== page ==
I'm an, uh, unabashed lover of all things Jeff Goldblum. I adore his turns as a brilliant mathematician with a strange laugh, an expert on artisan knots, the confident spokesman for Waitmate, a neurosurgeon named New Jersey, and a straightforward educator on how to pronounce his last name. Now, courtesy of the Shadows of Evil co-op mode for Call of Duty: Black Ops 3, the fine actor will have another inimitable role to add to the list: knife-juggling magician with a rocket-powered shield. And just like that, I suddenly feel the need to buy the next game in a series I thought I was done with for good.
Watching the above trailer simply invigorates me, in a way no Call of Duty trailer ever has before. It's all so delightfully different, from the 1940s metropolis setting lit up with neon signs, to the Cthulhu-like creatures that seem to be in cahoots with the typical zombie hordes. Even though I'm fatigued by gaming's most done-to-death, endlessly reanimated enemy type, the undead can still be made palatable when they're dressed like gumshoes and gunned down to the tune of a jazzy number, complete with a faux-Frank Sinatra crooning about "snakeskin boots on a Saturday night".
Shadows of Evil's flair for the wonderfully weird goes so far beyond the things I typically associate with CoD, besides snappy FPS gunplay: predictable plots set in gritty worlds populated by uninteresting characters who are constantly yelling at me to get moving. That structure has paid monstrous dividends thus far, so there's really no reason for Activision and Treyarch to veer away from the proven CoD experience of cinematic campaigns and gripping multiplayer. But the Lovecraftian elements in Shadows of Evil feel worlds apart from modern or advanced warfare, with a magical gumball machine that provides the mode's trademark powerups (vending machines: not much of a thing in the '40s), some poor sap getting liquefied and sucked into a dark altar, and a hulking, otherworldly beast sporting spiny tentacles and three heads full of piranha-like teeth.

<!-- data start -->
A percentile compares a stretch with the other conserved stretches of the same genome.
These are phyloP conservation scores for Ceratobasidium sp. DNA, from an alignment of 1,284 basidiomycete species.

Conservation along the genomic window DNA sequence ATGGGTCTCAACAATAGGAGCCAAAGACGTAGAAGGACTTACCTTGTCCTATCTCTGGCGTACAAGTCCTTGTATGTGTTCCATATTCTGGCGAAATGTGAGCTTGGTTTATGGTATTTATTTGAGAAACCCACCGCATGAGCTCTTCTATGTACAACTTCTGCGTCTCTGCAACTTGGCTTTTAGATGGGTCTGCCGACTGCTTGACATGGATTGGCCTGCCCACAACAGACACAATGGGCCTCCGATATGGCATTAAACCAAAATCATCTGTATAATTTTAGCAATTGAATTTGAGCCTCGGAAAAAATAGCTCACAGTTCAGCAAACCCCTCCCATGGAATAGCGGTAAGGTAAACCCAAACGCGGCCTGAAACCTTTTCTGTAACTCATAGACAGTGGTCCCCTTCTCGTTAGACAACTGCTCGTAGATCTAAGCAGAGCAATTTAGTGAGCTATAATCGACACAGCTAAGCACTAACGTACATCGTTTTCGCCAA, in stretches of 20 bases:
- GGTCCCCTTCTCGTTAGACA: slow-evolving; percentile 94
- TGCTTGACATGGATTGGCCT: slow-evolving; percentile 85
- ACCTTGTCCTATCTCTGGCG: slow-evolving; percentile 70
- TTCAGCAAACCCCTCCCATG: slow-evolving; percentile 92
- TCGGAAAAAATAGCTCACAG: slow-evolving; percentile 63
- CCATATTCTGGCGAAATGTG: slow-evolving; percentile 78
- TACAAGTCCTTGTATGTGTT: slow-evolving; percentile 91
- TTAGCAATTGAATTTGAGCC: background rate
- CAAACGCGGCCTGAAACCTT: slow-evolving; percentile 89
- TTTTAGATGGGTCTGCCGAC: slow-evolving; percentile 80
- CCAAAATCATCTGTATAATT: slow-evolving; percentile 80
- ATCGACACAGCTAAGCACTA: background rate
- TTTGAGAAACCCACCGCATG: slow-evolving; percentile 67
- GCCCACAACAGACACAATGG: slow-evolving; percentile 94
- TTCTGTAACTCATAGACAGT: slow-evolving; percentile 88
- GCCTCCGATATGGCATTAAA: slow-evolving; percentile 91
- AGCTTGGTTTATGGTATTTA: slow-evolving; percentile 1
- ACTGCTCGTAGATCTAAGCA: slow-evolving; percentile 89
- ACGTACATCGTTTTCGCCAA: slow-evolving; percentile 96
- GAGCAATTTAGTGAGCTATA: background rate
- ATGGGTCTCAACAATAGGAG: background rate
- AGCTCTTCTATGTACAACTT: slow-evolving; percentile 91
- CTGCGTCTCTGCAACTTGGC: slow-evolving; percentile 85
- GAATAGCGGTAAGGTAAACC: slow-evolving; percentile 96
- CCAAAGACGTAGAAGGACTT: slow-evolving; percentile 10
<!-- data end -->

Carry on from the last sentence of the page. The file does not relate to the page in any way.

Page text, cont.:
And of course, you've got my man Jeff going Full Goldblum, with the bizarre inflection of lines like "Ah, it appears that the shield is quicker than the EYEEEEEEEEE!" and "If it imbues me with power, mmmthen CHEW I WILLLL!" (I had to rewatch that bit about eight times to understand what the heck he was saying, and I still get a kick out of it). In fact, the whole cast of Shadows of Evil has a history with geeky weirdness I can't help but love. Heather Graham had a breakout role on Twin Peaks, Ron Perlman made for a stellar Hellboy, and Neal McDonough got to wear a ridiculous fake mustache as Dum Dum Dugan in Captain America and Agent Carter (though I'll always think of him as M. Bison in the abysmal Street Fighter: The Legend of Chun-Li). To see them as a flapper-chic burlesque dancer, down-and-out boxer, and foul-mouthed PI, respectively, is almost as enticing as the greatness of Goldblum. You've even got Robert Picardo - The Doctor from Star Trek: Voyager - playing some kind of supernatural broker. What's not to love?